President Obama Gets Tough On Off-Shore Drilling
TONY COX, host:
I'm Tony Cox. This is TELL ME MORE from NPR News. Michel Martin is away.
We're going to take a look at the human, financial and ecological cost of the Gulf oil spill. And in a few moments, you'll hear from a charter boat captain who's lost all of his business and hopes to find work with cleanup crews in the coming days, weeks, months, maybe years.
First, in advance of the president's trip to the Gulf tomorrow, word today that the director of the U.S. Minerals Management Service has been fired. That's the federal agency charged with, among other things, oversight of deep water drilling in the Gulf of Mexico. Director Elizabeth Birnbaum is out.
As well today, Barack Obama will reportedly say that he is going to extend the moratorium another six months on permits to drill new deep water wells. He will also cancel or at least delay some drilling projects in the western Gulf of Mexico, as well as off the coasts of Alaska and Virginia.
Louisiana's Governor Bobby Jindal meanwhile has some ideas on what the president might bring with him to the Gulf tomorrow.
Governor BOBBY JINDAL (Louisiana): I don't know how many thousands of feet of hard boom they can fit in Air Force One, but as many as they can. I'd like them to bring authorization for more skimmers and I'd like them to bring the implementation where every local leader has got an accessible Coast Guard official with decision making authority.
COX: To look at the short and long-term effects of the spill, we've got someone with insight on both the Gulf disaster and the Exxon Valdez disaster in Alaska back in 1989. Rick Steiner is a conservation and a sustainability consultant who was the University of Alaska's marine adviser for the Prince William Sound region. He is back in Anchorage after spending a couple of weeks in and around Louisiana.
Professor Steiner, welcome to the show.
Professor RICK STEINER (Conservation and Sustainability Consultant, University of Alaska): Hi, Tony, nice to be here.
COX: How much danger to the Gulf ecosystem is there from the spill and particularly from the cleanup effort all those chemicals used to disperse the oil and such?
Prof. STEINER: Yeah, well, unfortunately the enormity of this thing is starting to settle in with a lot of people here. This is enormous. If you use even relatively conservative estimates of the amount of toxic oil coming into the Gulf from this thing, it's, you know, five to 10,000 tons of oil a day. So we may have 300,000 tons or so of this oil in the Gulf of Mexico right now, and it's still coming.
The environmental impacts will be enormous. They already have been. They will almost certainly be long term. And many of these will be unanticipated right now, so we really don't know how they will manifest. But whenever you have this much oil into a productive marine ecosystem, or coastal ecosystem, you have enormous damage.
Now, a lot of the injury that people are familiar with from oil spills is onshore. That's a sort of a traditional bias I think we terrestrial primates have. But there's already substantial injury onshore and the coast of Louisiana and Alabama and such. The marshes are getting hit hard. The sand islands, the Barrier Islands have been collecting a lot of oil. In shore there's two very important fisheries, shrimp and menhaden...
COX: That have all been impacted, yes.
Prof. STEINER: Absolutely.
COX: Do you think let me interrupt to ask this question then. Given the enormity of what you have been describing in great detail so far, do you believe that there has been some urgency missing from the work? And if so, why?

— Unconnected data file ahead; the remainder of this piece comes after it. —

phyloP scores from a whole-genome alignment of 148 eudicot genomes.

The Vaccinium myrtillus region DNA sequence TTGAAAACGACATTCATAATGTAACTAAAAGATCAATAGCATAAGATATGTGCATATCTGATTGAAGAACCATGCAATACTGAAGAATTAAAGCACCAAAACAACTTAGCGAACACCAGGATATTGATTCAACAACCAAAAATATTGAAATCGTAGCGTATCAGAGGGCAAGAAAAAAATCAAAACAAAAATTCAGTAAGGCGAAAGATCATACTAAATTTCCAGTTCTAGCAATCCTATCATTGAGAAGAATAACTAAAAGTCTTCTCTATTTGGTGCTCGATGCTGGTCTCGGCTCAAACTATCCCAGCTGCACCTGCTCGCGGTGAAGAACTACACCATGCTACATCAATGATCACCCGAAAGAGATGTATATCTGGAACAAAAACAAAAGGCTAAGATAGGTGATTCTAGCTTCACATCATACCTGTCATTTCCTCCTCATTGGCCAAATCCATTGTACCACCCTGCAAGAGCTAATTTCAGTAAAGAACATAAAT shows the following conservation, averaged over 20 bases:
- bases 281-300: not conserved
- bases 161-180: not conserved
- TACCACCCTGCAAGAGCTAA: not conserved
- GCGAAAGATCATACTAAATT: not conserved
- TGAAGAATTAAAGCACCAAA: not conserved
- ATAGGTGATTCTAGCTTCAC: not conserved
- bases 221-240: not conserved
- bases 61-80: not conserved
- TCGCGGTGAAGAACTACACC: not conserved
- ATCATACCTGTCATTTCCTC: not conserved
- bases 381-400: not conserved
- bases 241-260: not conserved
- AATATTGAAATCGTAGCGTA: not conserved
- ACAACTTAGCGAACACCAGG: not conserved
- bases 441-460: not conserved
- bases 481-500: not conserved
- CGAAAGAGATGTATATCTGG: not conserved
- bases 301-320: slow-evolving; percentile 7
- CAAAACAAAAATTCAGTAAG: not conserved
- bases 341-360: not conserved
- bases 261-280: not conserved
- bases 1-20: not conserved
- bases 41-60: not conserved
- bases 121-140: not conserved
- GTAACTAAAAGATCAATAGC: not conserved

Prof. STEINER: Oh, certainly. Well, you know, BP's oil spill response plan for the Gulf called for equipment and personnel to be deployed and out on scene within 72 hours that would be capable of recovering something like 450 million barrels of oil a day. Obviously that didn't happen. But, you know, the fact of the matter is, is oil spill response is primarily a mythology. It has never ever been effective. Seldom is more than 10 percent of a major marine oil spill recovered.
The biggest concern I've got in this is not the shoreline impact and the near shore impact that's a big one but it's offshore in the deep water because this oil is coming out from 5,000 feet deep, 50 miles offshore and it's continuing to come, day in, day out. And so all this is traditionally out of sight out of mind.
COX: Here's another question for you then, the government military private sector partnership that is trying to contain the spill, is that the best working model for such an operation or should someone be taking the lead? And if so, who?
Prof. STEINER: Well, certainly there should be one commander, and one command chain. The federal government probably should have federalized this and started telling BP and the other response contractors exactly what to do early on. That's probably an omission and a mistake. But regardless, even if you put 100,000 people and 10,000 vessels out there with, you know, a thousand miles of boom, you're not going to contain and recover much of the oil that's coming into the Gulf of Mexico right now.
One of the problems with the unique character of this is as it's spewing up from 5,000 feet deep, it emulsifies heavily with water and so it's very difficult for booms to be effective, where it just scoots right under the booms when it contacts them.
COX: Well, I'm going to only have to interrupt you because we have to move onto another part of the story, I appreciate the information that you have provided for us. Thank you very much. Rick Steiner is a conservation consultant who is the University of Alaska's marine adviser for the Prince William Sound region. He joined us from his home in Anchorage. Thank you again, sir.
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